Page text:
As we take a closer look at the parable of the two sons let’s first consider the background of the passage. Jesus has irritated the religious leaders, as we know he was often prone to do. The religious leaders were the chief priests and the elders, and Jesus made them mad this particular time by driving the moneychangers and the merchants out of the Temple (which was described earlier in this same chapter, Matthew 21). Jesus’ act of cleansing the Temple directly challenges the authority of the chief priests and elders to govern the Temple activities themselves. They don’t appreciate this challenge, so they confront Jesus by asking him where he gets his authority.
The chief priests and the elders claim to be highly religious authorities themselves, yet with all their religion, they fail to recognize that Jesus has been authorized by God to do what he is doing. So they ask Jesus where he gets off thinking he has authority.
Notice that the religious leaders unwittingly turn his question around on Jesus. Jesus had earlier asked his disciples that most important question, who do you think I am? The chief priests and elders essentially ask Jesus, who do you think you are? Where do you get off taking this authority upon yourself?
Jesus does not answer their question directly, but instead he asks them a question of his own that they respond to in a very political way. Jesus asks them what they think of John the Baptist, whether John was divinely sent from heaven, or was he acting on his own? Jesus knows that the elders and chief priests will be very concerned about the response of the people to their answer. He has them in a dilemma, a quandary, a Catch-22.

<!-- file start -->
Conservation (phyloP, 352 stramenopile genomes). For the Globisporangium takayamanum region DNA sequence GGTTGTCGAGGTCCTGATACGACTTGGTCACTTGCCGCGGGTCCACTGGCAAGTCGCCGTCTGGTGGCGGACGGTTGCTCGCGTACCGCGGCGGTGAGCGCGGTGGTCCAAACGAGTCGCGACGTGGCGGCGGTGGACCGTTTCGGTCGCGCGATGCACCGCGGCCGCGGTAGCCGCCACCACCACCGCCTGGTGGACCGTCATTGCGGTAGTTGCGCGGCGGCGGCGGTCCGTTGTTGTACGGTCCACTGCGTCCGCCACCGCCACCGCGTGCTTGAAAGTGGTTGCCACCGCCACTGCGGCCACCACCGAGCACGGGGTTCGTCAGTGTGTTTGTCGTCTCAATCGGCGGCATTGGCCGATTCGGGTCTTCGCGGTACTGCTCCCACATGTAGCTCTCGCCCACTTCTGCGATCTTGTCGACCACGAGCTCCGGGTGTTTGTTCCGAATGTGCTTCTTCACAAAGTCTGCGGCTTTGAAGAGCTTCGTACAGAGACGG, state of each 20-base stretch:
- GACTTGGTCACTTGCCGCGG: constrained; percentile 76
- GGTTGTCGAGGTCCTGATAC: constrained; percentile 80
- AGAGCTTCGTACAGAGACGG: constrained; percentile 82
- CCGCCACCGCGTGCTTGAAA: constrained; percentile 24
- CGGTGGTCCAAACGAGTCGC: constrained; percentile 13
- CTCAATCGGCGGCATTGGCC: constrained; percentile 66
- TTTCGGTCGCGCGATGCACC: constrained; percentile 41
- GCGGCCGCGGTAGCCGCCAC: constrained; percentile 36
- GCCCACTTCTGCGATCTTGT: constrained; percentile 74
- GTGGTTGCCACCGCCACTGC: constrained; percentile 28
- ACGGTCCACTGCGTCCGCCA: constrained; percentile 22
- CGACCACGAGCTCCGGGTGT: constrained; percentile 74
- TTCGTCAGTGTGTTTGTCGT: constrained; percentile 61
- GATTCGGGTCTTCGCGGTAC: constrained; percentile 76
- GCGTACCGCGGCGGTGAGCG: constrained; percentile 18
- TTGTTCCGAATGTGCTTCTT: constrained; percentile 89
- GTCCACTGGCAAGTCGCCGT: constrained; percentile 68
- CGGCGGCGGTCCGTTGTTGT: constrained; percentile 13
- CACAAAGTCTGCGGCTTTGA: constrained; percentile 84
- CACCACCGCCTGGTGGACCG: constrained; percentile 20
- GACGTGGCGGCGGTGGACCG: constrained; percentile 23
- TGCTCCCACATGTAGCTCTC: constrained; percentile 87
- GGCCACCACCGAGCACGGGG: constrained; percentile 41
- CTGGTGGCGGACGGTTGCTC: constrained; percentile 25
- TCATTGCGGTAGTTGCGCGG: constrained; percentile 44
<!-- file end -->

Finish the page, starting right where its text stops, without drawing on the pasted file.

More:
We should remember that before they opposed Jesus, the religious leaders had also opposed John the Baptist. When the leaders came out to see John in the wilderness, John, who was not much of a diplomat, called them a brood of vipers. John eventually lost his life for challenging the authority of another leader of Israel, King Herod. The common people, however, believed that John was a prophet sent by God, so the chief priests and elders were afraid to say in front of the people that John was acting on his own. Yet if they said John was divinely sent from heaven, they would have to explain why they didn’t believe John. These religious leaders couldn’t very well say they rejected someone who was sent from God. So the chief priests and elders take the politically safe position of saying … they don’t know. They offer only empty words. So Jesus exposes them by telling this parable, the parable of the two sons. In the parable, a father asks two of his sons to go work in his vineyard. The first son says he will not do it, but later he changes his mind and does it. The second son says he willgo to work in the vineyard, but then he does not do it.
Jesus asks the elders and chief priests which of the two sons in the parable did the will of their father. This time the priests and elders have no trouble answering the question. It is obvious even to them that, although both sons said one thing and did another, the response of the one who repented and did what he ought to have done was preferable to the one who was a hypocrite because he did not do what he said he would do. The chief priests and elders answer correctly, but they don’t realize they have implicated themselves. The second son in the parable represents them.
These religious leaders gave every outward appearance of saying yes to God, but their hearts were estranged from God. They implied that they did the will of God, but they had an attitude of disobedience, because they refused to believe in the One whom God sent. Their disbelief was hardened by their jealousy of Jesus. Their primary concern was preserving their own power and authority.
So if the second son represents the chief priests and elders, to whom was Jesus referring with his depiction of the first son in the parable, the one who started out saying no, but later repented and became obedient to his father’s will?